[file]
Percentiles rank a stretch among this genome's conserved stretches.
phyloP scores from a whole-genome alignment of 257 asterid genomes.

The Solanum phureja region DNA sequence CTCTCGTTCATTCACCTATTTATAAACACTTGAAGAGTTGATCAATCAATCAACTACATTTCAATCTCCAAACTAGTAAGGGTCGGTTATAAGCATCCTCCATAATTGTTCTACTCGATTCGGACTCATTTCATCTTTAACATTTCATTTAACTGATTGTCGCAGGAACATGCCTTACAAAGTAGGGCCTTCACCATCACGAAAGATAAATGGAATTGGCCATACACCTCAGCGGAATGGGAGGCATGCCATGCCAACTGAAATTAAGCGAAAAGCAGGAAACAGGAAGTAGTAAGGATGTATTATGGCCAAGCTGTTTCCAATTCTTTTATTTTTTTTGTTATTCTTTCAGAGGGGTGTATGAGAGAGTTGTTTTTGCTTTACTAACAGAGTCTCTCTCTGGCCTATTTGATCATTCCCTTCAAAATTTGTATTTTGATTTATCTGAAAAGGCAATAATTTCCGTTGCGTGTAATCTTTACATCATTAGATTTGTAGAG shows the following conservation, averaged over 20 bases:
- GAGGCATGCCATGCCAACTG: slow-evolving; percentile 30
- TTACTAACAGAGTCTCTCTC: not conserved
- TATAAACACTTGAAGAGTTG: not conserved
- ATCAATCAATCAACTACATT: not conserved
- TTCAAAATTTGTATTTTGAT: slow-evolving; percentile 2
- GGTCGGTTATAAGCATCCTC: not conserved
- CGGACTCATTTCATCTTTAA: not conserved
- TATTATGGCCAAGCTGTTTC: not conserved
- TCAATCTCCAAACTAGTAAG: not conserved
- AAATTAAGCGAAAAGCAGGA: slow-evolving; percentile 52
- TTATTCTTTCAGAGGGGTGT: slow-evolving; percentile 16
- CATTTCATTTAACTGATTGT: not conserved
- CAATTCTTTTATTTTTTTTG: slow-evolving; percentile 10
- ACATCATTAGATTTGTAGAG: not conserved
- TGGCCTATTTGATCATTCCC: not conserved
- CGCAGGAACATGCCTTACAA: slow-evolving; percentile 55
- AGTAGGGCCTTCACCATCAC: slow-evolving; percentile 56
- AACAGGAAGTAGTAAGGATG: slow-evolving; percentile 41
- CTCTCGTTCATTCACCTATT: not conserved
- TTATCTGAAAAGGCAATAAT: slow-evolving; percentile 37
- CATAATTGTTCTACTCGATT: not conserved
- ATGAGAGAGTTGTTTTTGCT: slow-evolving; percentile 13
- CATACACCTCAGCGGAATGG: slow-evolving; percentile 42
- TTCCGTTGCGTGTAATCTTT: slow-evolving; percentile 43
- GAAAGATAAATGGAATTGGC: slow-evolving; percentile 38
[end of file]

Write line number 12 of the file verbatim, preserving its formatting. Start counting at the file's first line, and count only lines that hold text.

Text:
- TCAATCTCCAAACTAGTAAG: not conserved